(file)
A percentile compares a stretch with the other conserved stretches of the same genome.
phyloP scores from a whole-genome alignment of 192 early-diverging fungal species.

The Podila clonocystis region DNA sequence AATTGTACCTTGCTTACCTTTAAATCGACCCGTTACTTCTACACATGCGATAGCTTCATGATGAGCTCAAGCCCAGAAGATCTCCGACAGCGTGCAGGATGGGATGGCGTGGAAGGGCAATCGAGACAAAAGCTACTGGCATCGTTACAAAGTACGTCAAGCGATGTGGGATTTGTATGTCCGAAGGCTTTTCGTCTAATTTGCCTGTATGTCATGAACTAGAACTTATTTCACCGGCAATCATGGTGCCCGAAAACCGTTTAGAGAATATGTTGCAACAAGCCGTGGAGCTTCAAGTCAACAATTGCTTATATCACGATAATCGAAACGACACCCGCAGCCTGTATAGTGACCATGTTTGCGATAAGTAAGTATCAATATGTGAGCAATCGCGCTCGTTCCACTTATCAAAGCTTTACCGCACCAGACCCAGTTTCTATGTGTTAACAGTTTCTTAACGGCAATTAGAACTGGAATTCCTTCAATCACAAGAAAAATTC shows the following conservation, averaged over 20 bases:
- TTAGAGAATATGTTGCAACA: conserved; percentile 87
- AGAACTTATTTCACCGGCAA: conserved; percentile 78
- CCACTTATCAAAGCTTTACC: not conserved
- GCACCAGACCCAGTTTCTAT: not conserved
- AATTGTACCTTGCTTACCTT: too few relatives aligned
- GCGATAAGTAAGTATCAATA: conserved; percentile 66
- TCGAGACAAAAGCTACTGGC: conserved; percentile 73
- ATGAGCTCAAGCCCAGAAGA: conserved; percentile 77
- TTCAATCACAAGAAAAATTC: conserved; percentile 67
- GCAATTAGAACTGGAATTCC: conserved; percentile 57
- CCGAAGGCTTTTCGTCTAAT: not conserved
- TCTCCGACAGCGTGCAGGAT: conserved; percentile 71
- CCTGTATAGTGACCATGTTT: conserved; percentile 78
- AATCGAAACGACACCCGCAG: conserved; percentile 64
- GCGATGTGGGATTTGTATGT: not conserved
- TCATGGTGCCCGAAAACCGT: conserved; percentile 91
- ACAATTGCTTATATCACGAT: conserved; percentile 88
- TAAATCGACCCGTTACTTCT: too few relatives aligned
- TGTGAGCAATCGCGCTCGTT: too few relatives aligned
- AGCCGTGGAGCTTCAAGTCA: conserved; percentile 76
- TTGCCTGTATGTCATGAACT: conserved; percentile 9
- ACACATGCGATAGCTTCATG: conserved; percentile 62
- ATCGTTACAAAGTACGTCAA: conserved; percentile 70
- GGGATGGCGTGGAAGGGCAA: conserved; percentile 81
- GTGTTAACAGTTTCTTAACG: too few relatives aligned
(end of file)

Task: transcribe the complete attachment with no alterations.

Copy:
A percentile compares a stretch with the other conserved stretches of the same genome.
phyloP scores from a whole-genome alignment of 192 early-diverging fungal species.

The Podila clonocystis region DNA sequence AATTGTACCTTGCTTACCTTTAAATCGACCCGTTACTTCTACACATGCGATAGCTTCATGATGAGCTCAAGCCCAGAAGATCTCCGACAGCGTGCAGGATGGGATGGCGTGGAAGGGCAATCGAGACAAAAGCTACTGGCATCGTTACAAAGTACGTCAAGCGATGTGGGATTTGTATGTCCGAAGGCTTTTCGTCTAATTTGCCTGTATGTCATGAACTAGAACTTATTTCACCGGCAATCATGGTGCCCGAAAACCGTTTAGAGAATATGTTGCAACAAGCCGTGGAGCTTCAAGTCAACAATTGCTTATATCACGATAATCGAAACGACACCCGCAGCCTGTATAGTGACCATGTTTGCGATAAGTAAGTATCAATATGTGAGCAATCGCGCTCGTTCCACTTATCAAAGCTTTACCGCACCAGACCCAGTTTCTATGTGTTAACAGTTTCTTAACGGCAATTAGAACTGGAATTCCTTCAATCACAAGAAAAATTC shows the following conservation, averaged over 20 bases:
- TTAGAGAATATGTTGCAACA: conserved; percentile 87
- AGAACTTATTTCACCGGCAA: conserved; percentile 78
- CCACTTATCAAAGCTTTACC: not conserved
- GCACCAGACCCAGTTTCTAT: not conserved
- AATTGTACCTTGCTTACCTT: too few relatives aligned
- GCGATAAGTAAGTATCAATA: conserved; percentile 66
- TCGAGACAAAAGCTACTGGC: conserved; percentile 73
- ATGAGCTCAAGCCCAGAAGA: conserved; percentile 77
- TTCAATCACAAGAAAAATTC: conserved; percentile 67
- GCAATTAGAACTGGAATTCC: conserved; percentile 57
- CCGAAGGCTTTTCGTCTAAT: not conserved
- TCTCCGACAGCGTGCAGGAT: conserved; percentile 71
- CCTGTATAGTGACCATGTTT: conserved; percentile 78
- AATCGAAACGACACCCGCAG: conserved; percentile 64
- GCGATGTGGGATTTGTATGT: not conserved
- TCATGGTGCCCGAAAACCGT: conserved; percentile 91
- ACAATTGCTTATATCACGAT: conserved; percentile 88
- TAAATCGACCCGTTACTTCT: too few relatives aligned
- TGTGAGCAATCGCGCTCGTT: too few relatives aligned
- AGCCGTGGAGCTTCAAGTCA: conserved; percentile 76
- TTGCCTGTATGTCATGAACT: conserved; percentile 9
- ACACATGCGATAGCTTCATG: conserved; percentile 62
- ATCGTTACAAAGTACGTCAA: conserved; percentile 70
- GGGATGGCGTGGAAGGGCAA: conserved; percentile 81
- GTGTTAACAGTTTCTTAACG: too few relatives aligned